Speir declared in July that he’d go up against Buchanan, whom he called “a statesman for the status quo.” The challenger argued that, since the congressman was elected in 2006, “we have witnessed a shocking erosion of our individual rights and liberties. Where has Vern Buchanan been?” Speir later trashed the incumbent for voting against Jim Jordan on Wednesday after supporting him the previous day and accused him of conspiring to tank the party’s pick for speaker.
TEXAS 23RD DISTRICT. While conservative hard-liners looking to deny renomination to GOP Rep. Tony Gonzales have yet to consolidate behind a single alternative, that may start to change now that one far-right Texan has decisively outraised the other options.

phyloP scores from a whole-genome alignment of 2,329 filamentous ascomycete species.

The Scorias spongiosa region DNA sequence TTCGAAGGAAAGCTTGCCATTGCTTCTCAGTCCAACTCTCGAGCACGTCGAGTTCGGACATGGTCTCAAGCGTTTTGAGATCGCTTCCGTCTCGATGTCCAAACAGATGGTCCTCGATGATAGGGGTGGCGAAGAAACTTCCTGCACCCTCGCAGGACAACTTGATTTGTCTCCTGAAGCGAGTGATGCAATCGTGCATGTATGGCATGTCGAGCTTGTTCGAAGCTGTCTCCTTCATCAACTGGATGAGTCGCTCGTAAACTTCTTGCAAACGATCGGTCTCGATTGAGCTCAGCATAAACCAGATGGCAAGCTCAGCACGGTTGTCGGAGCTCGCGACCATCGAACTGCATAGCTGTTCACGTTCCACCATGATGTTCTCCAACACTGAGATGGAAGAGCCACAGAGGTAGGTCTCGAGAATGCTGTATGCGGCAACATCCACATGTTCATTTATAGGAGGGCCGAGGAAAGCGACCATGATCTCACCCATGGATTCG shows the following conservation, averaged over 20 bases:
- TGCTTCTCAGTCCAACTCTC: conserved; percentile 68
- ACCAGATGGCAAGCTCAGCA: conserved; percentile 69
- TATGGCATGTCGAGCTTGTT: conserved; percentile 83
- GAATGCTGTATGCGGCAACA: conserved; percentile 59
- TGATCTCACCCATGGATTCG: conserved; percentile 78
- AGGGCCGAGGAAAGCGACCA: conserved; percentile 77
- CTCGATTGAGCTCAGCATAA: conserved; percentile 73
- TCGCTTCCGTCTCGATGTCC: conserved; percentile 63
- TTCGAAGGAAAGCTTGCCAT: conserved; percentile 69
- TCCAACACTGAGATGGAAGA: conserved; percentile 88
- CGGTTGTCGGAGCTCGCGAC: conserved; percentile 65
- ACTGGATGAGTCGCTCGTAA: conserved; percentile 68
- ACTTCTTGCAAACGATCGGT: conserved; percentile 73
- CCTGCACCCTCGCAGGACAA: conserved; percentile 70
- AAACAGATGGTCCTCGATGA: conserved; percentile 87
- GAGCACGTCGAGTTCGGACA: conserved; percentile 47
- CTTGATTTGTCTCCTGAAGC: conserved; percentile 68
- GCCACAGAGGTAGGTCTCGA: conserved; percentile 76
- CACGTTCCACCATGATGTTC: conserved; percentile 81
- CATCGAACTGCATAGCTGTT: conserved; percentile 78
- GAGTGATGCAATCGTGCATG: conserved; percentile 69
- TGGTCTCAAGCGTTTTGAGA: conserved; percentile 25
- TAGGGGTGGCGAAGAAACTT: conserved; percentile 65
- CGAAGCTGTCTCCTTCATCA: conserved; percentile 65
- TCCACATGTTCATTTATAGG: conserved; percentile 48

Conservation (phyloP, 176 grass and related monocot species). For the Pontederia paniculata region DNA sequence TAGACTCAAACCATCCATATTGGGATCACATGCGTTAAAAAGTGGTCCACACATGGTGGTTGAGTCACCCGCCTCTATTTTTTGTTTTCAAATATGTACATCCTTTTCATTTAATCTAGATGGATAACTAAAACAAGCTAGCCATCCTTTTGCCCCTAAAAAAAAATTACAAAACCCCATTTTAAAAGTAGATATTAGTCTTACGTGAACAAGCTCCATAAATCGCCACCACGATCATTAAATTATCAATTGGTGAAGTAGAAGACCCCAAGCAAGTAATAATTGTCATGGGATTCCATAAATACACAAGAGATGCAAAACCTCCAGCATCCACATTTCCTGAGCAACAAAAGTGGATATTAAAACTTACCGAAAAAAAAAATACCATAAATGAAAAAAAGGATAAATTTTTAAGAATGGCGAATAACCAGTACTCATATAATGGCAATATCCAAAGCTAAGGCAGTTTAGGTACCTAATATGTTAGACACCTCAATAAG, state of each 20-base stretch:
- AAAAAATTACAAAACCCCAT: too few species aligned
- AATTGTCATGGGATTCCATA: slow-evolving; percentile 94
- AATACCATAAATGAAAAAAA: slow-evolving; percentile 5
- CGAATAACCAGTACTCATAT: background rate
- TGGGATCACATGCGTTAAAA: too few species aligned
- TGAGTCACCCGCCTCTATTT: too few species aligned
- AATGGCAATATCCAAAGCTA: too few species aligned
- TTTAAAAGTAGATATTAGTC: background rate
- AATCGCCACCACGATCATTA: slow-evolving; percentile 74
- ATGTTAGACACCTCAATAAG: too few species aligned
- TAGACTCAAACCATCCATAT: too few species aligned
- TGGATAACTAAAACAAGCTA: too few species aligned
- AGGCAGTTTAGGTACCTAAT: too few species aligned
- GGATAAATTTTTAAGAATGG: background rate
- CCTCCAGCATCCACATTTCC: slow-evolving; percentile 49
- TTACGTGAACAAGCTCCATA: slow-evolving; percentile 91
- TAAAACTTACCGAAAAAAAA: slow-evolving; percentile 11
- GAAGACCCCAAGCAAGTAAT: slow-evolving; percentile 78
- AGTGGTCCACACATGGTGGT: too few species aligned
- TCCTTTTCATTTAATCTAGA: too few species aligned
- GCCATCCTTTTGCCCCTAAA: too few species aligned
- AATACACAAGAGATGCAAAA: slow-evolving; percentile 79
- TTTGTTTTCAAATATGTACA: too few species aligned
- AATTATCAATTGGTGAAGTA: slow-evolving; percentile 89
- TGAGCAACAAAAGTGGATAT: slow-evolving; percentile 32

Gunmaker Brandon Herrera, who has close to 3 million subscribers on his “The AK Guy” YouTube channel, took in $320,000 during the third quarter of the year, which wasn’t far behind Gonzales’ $350,000 haul. Thanks to his lengthy head start, though, the incumbent still ended September with a huge $1.7 million to $240,000 cash advantage.
But while Herrera still isn’t anywhere close to matching Gonzales’ war chest, he’s so far the only challenger who has the resources to run a serious effort. Former ICE official Victor Avila, by contrast, had only $10,000 to spend, while a third opponent, Medina County GOP Chair Julie Clark, previously self-funded $390,000, but she finished last month with all of $135.44 left, and her interest in writing more checks to her campaign is unclear.